The Pyramid Lake Paiute Tribe Museum and Visitor Center

Northern Paiute Lifeways

Preserving and adapting has been key to the history and current lifestyle of the Northern Paiute people. They were hunters and gatherers, ranging across a vast landscape to find food.

The Northern Paiutes lived together as bands, named according to the food found in the territory they occupied. The Pyramid Lake band is known as the “Kooyooe Tukaddu,” the Cui-ui Eaters. Cui-ui are the ancient fish found in Pyramid Lake (source: Ralph Burns).  Northern Pauites no longer hunt and gather over the vast landscape, but they maintain the skills that were necessary to that lifeway: hunting with bow and arrow, fishing, making baskets and cradle boards, gathering utilizing pine nuts.  They have adapted to modern life by managing activities (fishing, hunting and recreation) on the land and water of the Pyramid Lake Reservation.

The Pyramid Lake Paiute Tribe Museum and Visitor Center, which was dedicated in 1998, is housed in a beautiful building sitting on a rise overlooking the town of Nixon. The Paiute language has no word for museum. They use the phrase Ki Nasoomoowakwatoo, meaning, “Never to be Forgotten,” to describe the place that holds some of the special objects of their history and lifeways. (source: Billie Jean Guerrero)

Pyramid Lake

pyramid lake

Pyramid Lake is large, 27 miles long and 4 to 11 miles wide, with a maximum depth of 356 feet. It is a desert terminal lake: water flows in but there is no natural outlet. (source: Pyramid Lake fisheries)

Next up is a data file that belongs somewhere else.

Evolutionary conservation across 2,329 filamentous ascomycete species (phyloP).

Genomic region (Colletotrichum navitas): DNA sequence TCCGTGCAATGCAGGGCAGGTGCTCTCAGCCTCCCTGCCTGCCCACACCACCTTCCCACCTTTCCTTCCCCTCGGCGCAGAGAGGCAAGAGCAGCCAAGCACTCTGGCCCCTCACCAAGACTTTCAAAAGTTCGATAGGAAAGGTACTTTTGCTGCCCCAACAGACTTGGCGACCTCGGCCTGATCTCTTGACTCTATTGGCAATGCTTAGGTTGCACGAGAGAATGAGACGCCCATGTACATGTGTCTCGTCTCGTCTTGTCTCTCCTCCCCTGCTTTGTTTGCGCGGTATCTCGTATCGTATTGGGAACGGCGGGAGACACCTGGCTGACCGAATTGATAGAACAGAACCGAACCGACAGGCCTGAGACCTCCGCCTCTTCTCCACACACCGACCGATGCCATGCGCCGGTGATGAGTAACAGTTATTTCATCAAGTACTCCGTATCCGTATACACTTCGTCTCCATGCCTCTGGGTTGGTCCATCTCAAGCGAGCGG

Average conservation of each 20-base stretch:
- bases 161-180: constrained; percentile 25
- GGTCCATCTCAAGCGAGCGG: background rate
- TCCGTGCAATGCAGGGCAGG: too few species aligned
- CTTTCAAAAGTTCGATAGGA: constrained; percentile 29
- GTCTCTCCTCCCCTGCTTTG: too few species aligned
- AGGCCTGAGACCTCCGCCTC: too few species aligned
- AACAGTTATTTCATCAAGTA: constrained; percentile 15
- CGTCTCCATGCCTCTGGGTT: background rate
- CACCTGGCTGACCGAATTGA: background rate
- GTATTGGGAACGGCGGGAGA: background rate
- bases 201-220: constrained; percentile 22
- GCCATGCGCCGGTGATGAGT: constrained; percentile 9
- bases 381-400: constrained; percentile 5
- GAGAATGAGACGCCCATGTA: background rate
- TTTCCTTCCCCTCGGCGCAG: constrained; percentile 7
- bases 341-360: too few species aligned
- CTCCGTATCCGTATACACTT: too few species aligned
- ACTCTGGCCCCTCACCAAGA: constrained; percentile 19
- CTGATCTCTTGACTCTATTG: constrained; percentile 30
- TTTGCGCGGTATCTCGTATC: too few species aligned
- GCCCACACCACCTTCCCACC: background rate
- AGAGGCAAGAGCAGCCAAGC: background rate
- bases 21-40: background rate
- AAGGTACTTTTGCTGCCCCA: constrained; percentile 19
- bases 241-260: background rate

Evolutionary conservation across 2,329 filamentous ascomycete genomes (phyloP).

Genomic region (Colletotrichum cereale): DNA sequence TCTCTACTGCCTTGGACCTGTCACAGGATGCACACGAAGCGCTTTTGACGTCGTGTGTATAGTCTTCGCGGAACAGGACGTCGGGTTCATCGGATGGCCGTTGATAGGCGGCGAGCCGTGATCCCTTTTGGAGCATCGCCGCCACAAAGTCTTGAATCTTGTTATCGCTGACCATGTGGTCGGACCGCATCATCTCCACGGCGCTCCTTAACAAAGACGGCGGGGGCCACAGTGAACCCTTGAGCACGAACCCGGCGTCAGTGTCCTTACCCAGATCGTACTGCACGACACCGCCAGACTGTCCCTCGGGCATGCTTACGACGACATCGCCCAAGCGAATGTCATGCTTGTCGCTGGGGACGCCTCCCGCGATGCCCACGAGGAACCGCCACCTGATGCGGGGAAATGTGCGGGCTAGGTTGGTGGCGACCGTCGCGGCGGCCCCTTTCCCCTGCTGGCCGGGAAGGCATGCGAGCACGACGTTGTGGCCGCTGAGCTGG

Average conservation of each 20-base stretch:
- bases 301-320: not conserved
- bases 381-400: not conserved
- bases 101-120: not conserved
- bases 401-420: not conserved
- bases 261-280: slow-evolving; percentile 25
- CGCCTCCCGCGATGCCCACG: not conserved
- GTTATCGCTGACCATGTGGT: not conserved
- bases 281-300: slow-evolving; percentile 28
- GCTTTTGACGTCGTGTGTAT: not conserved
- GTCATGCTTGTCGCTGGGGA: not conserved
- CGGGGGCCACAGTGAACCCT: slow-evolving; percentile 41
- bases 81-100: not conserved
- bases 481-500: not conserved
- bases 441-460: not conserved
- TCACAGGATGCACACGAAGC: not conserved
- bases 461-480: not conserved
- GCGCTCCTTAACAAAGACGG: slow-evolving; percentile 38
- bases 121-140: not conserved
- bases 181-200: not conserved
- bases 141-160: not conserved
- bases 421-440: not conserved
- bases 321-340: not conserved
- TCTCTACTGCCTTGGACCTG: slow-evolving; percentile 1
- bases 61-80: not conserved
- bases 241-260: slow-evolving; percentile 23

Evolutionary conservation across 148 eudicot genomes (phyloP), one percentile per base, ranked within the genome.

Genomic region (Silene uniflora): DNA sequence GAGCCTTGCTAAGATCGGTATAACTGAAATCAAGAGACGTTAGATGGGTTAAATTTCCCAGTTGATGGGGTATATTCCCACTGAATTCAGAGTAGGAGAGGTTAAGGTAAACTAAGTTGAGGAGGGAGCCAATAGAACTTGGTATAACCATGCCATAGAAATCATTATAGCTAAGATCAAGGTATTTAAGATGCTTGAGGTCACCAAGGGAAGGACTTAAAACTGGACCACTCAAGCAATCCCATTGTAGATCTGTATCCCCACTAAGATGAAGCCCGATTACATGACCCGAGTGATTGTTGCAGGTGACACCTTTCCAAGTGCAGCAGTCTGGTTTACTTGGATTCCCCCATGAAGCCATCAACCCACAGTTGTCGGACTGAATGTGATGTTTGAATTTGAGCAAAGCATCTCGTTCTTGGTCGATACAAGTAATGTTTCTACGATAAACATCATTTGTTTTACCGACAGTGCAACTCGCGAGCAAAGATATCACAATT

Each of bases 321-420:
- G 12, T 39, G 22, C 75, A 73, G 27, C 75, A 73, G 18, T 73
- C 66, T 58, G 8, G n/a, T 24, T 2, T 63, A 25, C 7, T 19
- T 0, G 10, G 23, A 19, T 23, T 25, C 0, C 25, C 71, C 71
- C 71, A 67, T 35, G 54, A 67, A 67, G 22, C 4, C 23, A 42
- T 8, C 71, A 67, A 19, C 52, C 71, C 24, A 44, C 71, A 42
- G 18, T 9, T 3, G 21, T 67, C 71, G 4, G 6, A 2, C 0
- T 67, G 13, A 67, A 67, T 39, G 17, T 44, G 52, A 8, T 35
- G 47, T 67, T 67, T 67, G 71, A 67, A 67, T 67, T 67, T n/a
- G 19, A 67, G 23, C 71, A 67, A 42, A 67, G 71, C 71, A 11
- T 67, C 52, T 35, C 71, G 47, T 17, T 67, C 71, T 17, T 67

In 1997, the Paiute language was dying. Ralph Burns, who had learned Paiute as a child, worked to re-learn the language. It was an oral tradition and Elder Burns worked with a UNR linguist to create a written form. Paiute is now taught in Washoe County schools as a language option.

Padaki’e Pongetano: “Raccoon and Skunk”

They say that a long, long time ago there was two good friends, the skunk and the raccoon. One morning the skunk woke up and went and visited the raccoon. And asked him, “What shall we do today?” And before the raccoon could answer, the skunk said, “Let’s go fishing.” Finally, the raccoon agreed. So they both made their way down to the river. And when they got on the river’s edge, they built a fire to cook their fish on and then they both started fishing. The raccoon, he was a good fisherman. He started catching a lot of fish. The skunk, he didn’t catch anything so he started getting mad. After they fished for awhile, the raccoon, he said to the skunk, “Maybe we should quit now. Look, our fish is piling up on the bank there. The skunk didn’t answer ‘cause he was still mad. After they fished for a while longer, the raccoon said “I’m gonna go get some more wood. You can clean the fish.” So the raccoon left to get some more wood and that’s when the skunk really became upset. So the skunk started doing everything to the fish. He started kicking them around, throwing them around, stabbing them around. He still was doing this when the raccoon returned with wood. And the raccoon asked the skunk, “What are you doing?” And the skunk started arguing with him. And they really got into a heated argument. And then they started fighting and that’s when the skunk slapped the raccoon in the face. And the raccoon pushed the skunk, the skunk landed in the fire. And that’s where he burned his back. That’s why still today, the skunk’s still got his white stripe on his back and he smells bad. And the raccoon, he’s still got his black eyes. That’s where the story ends.

—Story told by Ralph Burns